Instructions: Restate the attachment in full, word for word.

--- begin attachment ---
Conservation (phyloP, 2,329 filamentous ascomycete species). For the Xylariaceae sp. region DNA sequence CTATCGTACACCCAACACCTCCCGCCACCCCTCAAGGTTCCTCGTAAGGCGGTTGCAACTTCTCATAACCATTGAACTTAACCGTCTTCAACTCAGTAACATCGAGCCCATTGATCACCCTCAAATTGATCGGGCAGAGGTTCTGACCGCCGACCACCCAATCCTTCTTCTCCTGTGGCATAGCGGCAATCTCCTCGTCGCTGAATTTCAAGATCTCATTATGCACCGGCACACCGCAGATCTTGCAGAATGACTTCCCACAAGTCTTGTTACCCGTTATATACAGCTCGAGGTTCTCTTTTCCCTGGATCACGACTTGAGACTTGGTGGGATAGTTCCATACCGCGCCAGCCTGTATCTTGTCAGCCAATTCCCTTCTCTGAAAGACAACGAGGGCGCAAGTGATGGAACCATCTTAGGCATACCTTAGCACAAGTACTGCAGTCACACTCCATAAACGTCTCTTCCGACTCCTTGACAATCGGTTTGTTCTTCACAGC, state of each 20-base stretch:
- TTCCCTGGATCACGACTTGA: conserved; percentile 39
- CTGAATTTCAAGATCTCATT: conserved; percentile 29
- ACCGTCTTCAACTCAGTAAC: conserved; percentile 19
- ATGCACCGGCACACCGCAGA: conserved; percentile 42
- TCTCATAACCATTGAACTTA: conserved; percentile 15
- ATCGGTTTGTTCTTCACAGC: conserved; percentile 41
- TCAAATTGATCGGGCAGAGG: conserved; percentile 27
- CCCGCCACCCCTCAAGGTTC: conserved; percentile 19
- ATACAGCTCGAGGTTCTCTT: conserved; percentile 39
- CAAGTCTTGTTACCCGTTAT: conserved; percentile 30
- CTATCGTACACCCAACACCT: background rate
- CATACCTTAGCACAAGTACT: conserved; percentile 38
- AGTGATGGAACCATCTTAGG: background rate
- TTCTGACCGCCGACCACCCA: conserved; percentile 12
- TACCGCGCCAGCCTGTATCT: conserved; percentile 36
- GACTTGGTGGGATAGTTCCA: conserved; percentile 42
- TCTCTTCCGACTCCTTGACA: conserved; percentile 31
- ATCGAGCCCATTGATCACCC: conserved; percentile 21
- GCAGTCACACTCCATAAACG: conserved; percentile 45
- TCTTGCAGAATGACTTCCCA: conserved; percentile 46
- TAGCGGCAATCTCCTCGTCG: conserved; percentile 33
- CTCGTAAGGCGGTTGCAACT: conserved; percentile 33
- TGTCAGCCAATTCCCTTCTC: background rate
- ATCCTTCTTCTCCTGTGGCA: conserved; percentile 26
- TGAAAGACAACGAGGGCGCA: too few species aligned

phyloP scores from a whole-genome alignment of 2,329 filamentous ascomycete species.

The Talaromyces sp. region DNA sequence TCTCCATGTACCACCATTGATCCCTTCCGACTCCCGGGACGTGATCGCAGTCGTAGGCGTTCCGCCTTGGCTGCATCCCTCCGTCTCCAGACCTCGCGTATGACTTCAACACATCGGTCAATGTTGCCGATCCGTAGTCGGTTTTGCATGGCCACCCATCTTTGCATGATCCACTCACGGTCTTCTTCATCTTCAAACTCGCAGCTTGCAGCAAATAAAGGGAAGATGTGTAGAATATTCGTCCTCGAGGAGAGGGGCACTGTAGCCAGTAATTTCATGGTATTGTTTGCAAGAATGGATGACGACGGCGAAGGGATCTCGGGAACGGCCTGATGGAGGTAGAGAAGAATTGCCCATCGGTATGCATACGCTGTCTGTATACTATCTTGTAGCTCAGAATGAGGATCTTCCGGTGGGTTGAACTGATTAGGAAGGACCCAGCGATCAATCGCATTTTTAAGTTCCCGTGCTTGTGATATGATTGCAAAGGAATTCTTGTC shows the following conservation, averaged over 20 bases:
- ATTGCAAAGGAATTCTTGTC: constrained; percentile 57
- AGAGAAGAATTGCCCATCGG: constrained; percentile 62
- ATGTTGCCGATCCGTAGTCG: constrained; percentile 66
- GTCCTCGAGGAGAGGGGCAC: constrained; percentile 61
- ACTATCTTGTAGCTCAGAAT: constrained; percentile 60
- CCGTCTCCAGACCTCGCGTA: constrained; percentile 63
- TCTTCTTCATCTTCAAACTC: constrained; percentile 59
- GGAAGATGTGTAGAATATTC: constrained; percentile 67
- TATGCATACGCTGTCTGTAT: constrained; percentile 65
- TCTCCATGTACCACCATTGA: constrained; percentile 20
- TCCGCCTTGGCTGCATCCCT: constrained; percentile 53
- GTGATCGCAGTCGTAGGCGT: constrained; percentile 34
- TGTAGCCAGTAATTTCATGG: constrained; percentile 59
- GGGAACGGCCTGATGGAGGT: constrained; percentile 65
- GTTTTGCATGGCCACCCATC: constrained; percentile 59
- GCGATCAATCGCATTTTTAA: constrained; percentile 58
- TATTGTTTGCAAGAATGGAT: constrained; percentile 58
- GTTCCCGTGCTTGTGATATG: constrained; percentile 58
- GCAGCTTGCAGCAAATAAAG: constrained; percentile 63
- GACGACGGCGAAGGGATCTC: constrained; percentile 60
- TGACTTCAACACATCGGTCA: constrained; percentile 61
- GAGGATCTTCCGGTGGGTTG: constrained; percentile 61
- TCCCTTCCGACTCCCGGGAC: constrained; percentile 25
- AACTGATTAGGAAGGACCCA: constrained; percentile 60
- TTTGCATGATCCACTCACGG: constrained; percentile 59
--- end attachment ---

Conservation (phyloP, 2,329 filamentous ascomycete species). For the Xylariaceae sp. region DNA sequence CTATCGTACACCCAACACCTCCCGCCACCCCTCAAGGTTCCTCGTAAGGCGGTTGCAACTTCTCATAACCATTGAACTTAACCGTCTTCAACTCAGTAACATCGAGCCCATTGATCACCCTCAAATTGATCGGGCAGAGGTTCTGACCGCCGACCACCCAATCCTTCTTCTCCTGTGGCATAGCGGCAATCTCCTCGTCGCTGAATTTCAAGATCTCATTATGCACCGGCACACCGCAGATCTTGCAGAATGACTTCCCACAAGTCTTGTTACCCGTTATATACAGCTCGAGGTTCTCTTTTCCCTGGATCACGACTTGAGACTTGGTGGGATAGTTCCATACCGCGCCAGCCTGTATCTTGTCAGCCAATTCCCTTCTCTGAAAGACAACGAGGGCGCAAGTGATGGAACCATCTTAGGCATACCTTAGCACAAGTACTGCAGTCACACTCCATAAACGTCTCTTCCGACTCCTTGACAATCGGTTTGTTCTTCACAGC, state of each 20-base stretch:
- TTCCCTGGATCACGACTTGA: conserved; percentile 39
- CTGAATTTCAAGATCTCATT: conserved; percentile 29
- ACCGTCTTCAACTCAGTAAC: conserved; percentile 19
- ATGCACCGGCACACCGCAGA: conserved; percentile 42
- TCTCATAACCATTGAACTTA: conserved; percentile 15
- ATCGGTTTGTTCTTCACAGC: conserved; percentile 41
- TCAAATTGATCGGGCAGAGG: conserved; percentile 27
- CCCGCCACCCCTCAAGGTTC: conserved; percentile 19
- ATACAGCTCGAGGTTCTCTT: conserved; percentile 39
- CAAGTCTTGTTACCCGTTAT: conserved; percentile 30
- CTATCGTACACCCAACACCT: background rate
- CATACCTTAGCACAAGTACT: conserved; percentile 38
- AGTGATGGAACCATCTTAGG: background rate
- TTCTGACCGCCGACCACCCA: conserved; percentile 12
- TACCGCGCCAGCCTGTATCT: conserved; percentile 36
- GACTTGGTGGGATAGTTCCA: conserved; percentile 42
- TCTCTTCCGACTCCTTGACA: conserved; percentile 31
- ATCGAGCCCATTGATCACCC: conserved; percentile 21
- GCAGTCACACTCCATAAACG: conserved; percentile 45
- TCTTGCAGAATGACTTCCCA: conserved; percentile 46
- TAGCGGCAATCTCCTCGTCG: conserved; percentile 33
- CTCGTAAGGCGGTTGCAACT: conserved; percentile 33
- TGTCAGCCAATTCCCTTCTC: background rate
- ATCCTTCTTCTCCTGTGGCA: conserved; percentile 26
- TGAAAGACAACGAGGGCGCA: too few species aligned

phyloP scores from a whole-genome alignment of 2,329 filamentous ascomycete species.

The Talaromyces sp. region DNA sequence TCTCCATGTACCACCATTGATCCCTTCCGACTCCCGGGACGTGATCGCAGTCGTAGGCGTTCCGCCTTGGCTGCATCCCTCCGTCTCCAGACCTCGCGTATGACTTCAACACATCGGTCAATGTTGCCGATCCGTAGTCGGTTTTGCATGGCCACCCATCTTTGCATGATCCACTCACGGTCTTCTTCATCTTCAAACTCGCAGCTTGCAGCAAATAAAGGGAAGATGTGTAGAATATTCGTCCTCGAGGAGAGGGGCACTGTAGCCAGTAATTTCATGGTATTGTTTGCAAGAATGGATGACGACGGCGAAGGGATCTCGGGAACGGCCTGATGGAGGTAGAGAAGAATTGCCCATCGGTATGCATACGCTGTCTGTATACTATCTTGTAGCTCAGAATGAGGATCTTCCGGTGGGTTGAACTGATTAGGAAGGACCCAGCGATCAATCGCATTTTTAAGTTCCCGTGCTTGTGATATGATTGCAAAGGAATTCTTGTC shows the following conservation, averaged over 20 bases:
- ATTGCAAAGGAATTCTTGTC: constrained; percentile 57
- AGAGAAGAATTGCCCATCGG: constrained; percentile 62
- ATGTTGCCGATCCGTAGTCG: constrained; percentile 66
- GTCCTCGAGGAGAGGGGCAC: constrained; percentile 61
- ACTATCTTGTAGCTCAGAAT: constrained; percentile 60
- CCGTCTCCAGACCTCGCGTA: constrained; percentile 63
- TCTTCTTCATCTTCAAACTC: constrained; percentile 59
- GGAAGATGTGTAGAATATTC: constrained; percentile 67
- TATGCATACGCTGTCTGTAT: constrained; percentile 65
- TCTCCATGTACCACCATTGA: constrained; percentile 20
- TCCGCCTTGGCTGCATCCCT: constrained; percentile 53
- GTGATCGCAGTCGTAGGCGT: constrained; percentile 34
- TGTAGCCAGTAATTTCATGG: constrained; percentile 59
- GGGAACGGCCTGATGGAGGT: constrained; percentile 65
- GTTTTGCATGGCCACCCATC: constrained; percentile 59
- GCGATCAATCGCATTTTTAA: constrained; percentile 58
- TATTGTTTGCAAGAATGGAT: constrained; percentile 58
- GTTCCCGTGCTTGTGATATG: constrained; percentile 58
- GCAGCTTGCAGCAAATAAAG: constrained; percentile 63
- GACGACGGCGAAGGGATCTC: constrained; percentile 60
- TGACTTCAACACATCGGTCA: constrained; percentile 61
- GAGGATCTTCCGGTGGGTTG: constrained; percentile 61
- TCCCTTCCGACTCCCGGGAC: constrained; percentile 25
- AACTGATTAGGAAGGACCCA: constrained; percentile 60
- TTTGCATGATCCACTCACGG: constrained; percentile 59